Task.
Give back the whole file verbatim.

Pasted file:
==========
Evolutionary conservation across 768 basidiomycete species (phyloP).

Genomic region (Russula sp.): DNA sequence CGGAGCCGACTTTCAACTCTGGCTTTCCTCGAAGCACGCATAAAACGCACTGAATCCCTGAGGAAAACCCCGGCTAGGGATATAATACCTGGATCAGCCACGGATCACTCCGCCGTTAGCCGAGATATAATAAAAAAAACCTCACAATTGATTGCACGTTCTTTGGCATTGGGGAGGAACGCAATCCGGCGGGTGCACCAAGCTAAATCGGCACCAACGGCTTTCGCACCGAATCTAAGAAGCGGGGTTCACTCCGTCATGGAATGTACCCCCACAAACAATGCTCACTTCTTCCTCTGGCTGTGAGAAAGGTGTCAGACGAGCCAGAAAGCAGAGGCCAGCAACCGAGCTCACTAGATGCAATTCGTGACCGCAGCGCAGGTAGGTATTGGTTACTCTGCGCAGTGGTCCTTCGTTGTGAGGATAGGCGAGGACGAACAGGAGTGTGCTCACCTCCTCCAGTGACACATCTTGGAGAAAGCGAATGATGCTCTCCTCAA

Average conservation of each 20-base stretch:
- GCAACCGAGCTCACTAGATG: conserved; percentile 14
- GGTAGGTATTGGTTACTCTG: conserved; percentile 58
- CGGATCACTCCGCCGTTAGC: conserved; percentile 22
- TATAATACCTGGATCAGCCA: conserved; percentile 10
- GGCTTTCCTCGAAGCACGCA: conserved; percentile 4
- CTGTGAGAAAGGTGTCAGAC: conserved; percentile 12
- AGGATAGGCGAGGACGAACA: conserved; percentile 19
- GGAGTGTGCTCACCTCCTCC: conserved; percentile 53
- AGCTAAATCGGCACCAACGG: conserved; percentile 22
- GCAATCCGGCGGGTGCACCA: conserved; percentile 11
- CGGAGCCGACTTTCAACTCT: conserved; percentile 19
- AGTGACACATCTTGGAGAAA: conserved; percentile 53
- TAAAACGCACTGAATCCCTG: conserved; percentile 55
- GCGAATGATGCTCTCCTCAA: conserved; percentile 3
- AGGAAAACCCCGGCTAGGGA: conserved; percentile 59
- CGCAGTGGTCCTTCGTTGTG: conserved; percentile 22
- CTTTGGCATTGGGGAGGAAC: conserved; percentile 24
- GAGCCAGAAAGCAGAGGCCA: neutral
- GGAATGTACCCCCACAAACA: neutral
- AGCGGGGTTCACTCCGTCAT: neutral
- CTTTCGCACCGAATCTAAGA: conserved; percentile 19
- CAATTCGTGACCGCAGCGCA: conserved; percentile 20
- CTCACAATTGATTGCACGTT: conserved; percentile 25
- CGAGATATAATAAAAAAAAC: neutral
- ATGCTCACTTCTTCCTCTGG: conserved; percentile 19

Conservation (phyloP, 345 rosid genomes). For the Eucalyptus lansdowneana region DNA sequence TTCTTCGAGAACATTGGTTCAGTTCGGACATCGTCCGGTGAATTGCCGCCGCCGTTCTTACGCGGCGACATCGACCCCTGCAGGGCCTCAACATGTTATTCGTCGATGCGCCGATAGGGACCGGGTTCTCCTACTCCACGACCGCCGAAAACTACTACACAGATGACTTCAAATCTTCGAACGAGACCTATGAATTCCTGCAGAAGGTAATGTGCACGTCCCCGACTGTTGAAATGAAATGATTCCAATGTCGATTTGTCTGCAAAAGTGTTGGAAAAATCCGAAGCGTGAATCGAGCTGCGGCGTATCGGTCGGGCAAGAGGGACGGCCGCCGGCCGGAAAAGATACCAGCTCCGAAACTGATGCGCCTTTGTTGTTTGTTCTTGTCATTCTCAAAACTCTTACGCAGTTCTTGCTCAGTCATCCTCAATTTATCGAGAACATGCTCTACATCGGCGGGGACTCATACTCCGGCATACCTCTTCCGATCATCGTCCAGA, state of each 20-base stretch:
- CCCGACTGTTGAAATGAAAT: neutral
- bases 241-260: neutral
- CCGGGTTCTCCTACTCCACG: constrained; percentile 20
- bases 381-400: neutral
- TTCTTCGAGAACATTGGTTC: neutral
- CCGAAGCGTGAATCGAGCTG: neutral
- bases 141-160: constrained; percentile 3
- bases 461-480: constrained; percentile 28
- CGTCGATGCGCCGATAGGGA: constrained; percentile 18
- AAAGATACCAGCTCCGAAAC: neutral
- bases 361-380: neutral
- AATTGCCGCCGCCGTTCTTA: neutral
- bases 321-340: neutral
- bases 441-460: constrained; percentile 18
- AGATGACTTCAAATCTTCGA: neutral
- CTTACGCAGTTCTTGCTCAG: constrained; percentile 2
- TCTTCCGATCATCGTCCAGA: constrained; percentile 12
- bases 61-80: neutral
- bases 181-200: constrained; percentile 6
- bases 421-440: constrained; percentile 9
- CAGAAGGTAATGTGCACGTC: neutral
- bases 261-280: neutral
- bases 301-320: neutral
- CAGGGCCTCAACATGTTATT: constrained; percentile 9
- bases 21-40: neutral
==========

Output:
Evolutionary conservation across 768 basidiomycete species (phyloP).

Genomic region (Russula sp.): DNA sequence CGGAGCCGACTTTCAACTCTGGCTTTCCTCGAAGCACGCATAAAACGCACTGAATCCCTGAGGAAAACCCCGGCTAGGGATATAATACCTGGATCAGCCACGGATCACTCCGCCGTTAGCCGAGATATAATAAAAAAAACCTCACAATTGATTGCACGTTCTTTGGCATTGGGGAGGAACGCAATCCGGCGGGTGCACCAAGCTAAATCGGCACCAACGGCTTTCGCACCGAATCTAAGAAGCGGGGTTCACTCCGTCATGGAATGTACCCCCACAAACAATGCTCACTTCTTCCTCTGGCTGTGAGAAAGGTGTCAGACGAGCCAGAAAGCAGAGGCCAGCAACCGAGCTCACTAGATGCAATTCGTGACCGCAGCGCAGGTAGGTATTGGTTACTCTGCGCAGTGGTCCTTCGTTGTGAGGATAGGCGAGGACGAACAGGAGTGTGCTCACCTCCTCCAGTGACACATCTTGGAGAAAGCGAATGATGCTCTCCTCAA

Average conservation of each 20-base stretch:
- GCAACCGAGCTCACTAGATG: conserved; percentile 14
- GGTAGGTATTGGTTACTCTG: conserved; percentile 58
- CGGATCACTCCGCCGTTAGC: conserved; percentile 22
- TATAATACCTGGATCAGCCA: conserved; percentile 10
- GGCTTTCCTCGAAGCACGCA: conserved; percentile 4
- CTGTGAGAAAGGTGTCAGAC: conserved; percentile 12
- AGGATAGGCGAGGACGAACA: conserved; percentile 19
- GGAGTGTGCTCACCTCCTCC: conserved; percentile 53
- AGCTAAATCGGCACCAACGG: conserved; percentile 22
- GCAATCCGGCGGGTGCACCA: conserved; percentile 11
- CGGAGCCGACTTTCAACTCT: conserved; percentile 19
- AGTGACACATCTTGGAGAAA: conserved; percentile 53
- TAAAACGCACTGAATCCCTG: conserved; percentile 55
- GCGAATGATGCTCTCCTCAA: conserved; percentile 3
- AGGAAAACCCCGGCTAGGGA: conserved; percentile 59
- CGCAGTGGTCCTTCGTTGTG: conserved; percentile 22
- CTTTGGCATTGGGGAGGAAC: conserved; percentile 24
- GAGCCAGAAAGCAGAGGCCA: neutral
- GGAATGTACCCCCACAAACA: neutral
- AGCGGGGTTCACTCCGTCAT: neutral
- CTTTCGCACCGAATCTAAGA: conserved; percentile 19
- CAATTCGTGACCGCAGCGCA: conserved; percentile 20
- CTCACAATTGATTGCACGTT: conserved; percentile 25
- CGAGATATAATAAAAAAAAC: neutral
- ATGCTCACTTCTTCCTCTGG: conserved; percentile 19

Conservation (phyloP, 345 rosid genomes). For the Eucalyptus lansdowneana region DNA sequence TTCTTCGAGAACATTGGTTCAGTTCGGACATCGTCCGGTGAATTGCCGCCGCCGTTCTTACGCGGCGACATCGACCCCTGCAGGGCCTCAACATGTTATTCGTCGATGCGCCGATAGGGACCGGGTTCTCCTACTCCACGACCGCCGAAAACTACTACACAGATGACTTCAAATCTTCGAACGAGACCTATGAATTCCTGCAGAAGGTAATGTGCACGTCCCCGACTGTTGAAATGAAATGATTCCAATGTCGATTTGTCTGCAAAAGTGTTGGAAAAATCCGAAGCGTGAATCGAGCTGCGGCGTATCGGTCGGGCAAGAGGGACGGCCGCCGGCCGGAAAAGATACCAGCTCCGAAACTGATGCGCCTTTGTTGTTTGTTCTTGTCATTCTCAAAACTCTTACGCAGTTCTTGCTCAGTCATCCTCAATTTATCGAGAACATGCTCTACATCGGCGGGGACTCATACTCCGGCATACCTCTTCCGATCATCGTCCAGA, state of each 20-base stretch:
- CCCGACTGTTGAAATGAAAT: neutral
- bases 241-260: neutral
- CCGGGTTCTCCTACTCCACG: constrained; percentile 20
- bases 381-400: neutral
- TTCTTCGAGAACATTGGTTC: neutral
- CCGAAGCGTGAATCGAGCTG: neutral
- bases 141-160: constrained; percentile 3
- bases 461-480: constrained; percentile 28
- CGTCGATGCGCCGATAGGGA: constrained; percentile 18
- AAAGATACCAGCTCCGAAAC: neutral
- bases 361-380: neutral
- AATTGCCGCCGCCGTTCTTA: neutral
- bases 321-340: neutral
- bases 441-460: constrained; percentile 18
- AGATGACTTCAAATCTTCGA: neutral
- CTTACGCAGTTCTTGCTCAG: constrained; percentile 2
- TCTTCCGATCATCGTCCAGA: constrained; percentile 12
- bases 61-80: neutral
- bases 181-200: constrained; percentile 6
- bases 421-440: constrained; percentile 9
- CAGAAGGTAATGTGCACGTC: neutral
- bases 261-280: neutral
- bases 301-320: neutral
- CAGGGCCTCAACATGTTATT: constrained; percentile 9
- bases 21-40: neutral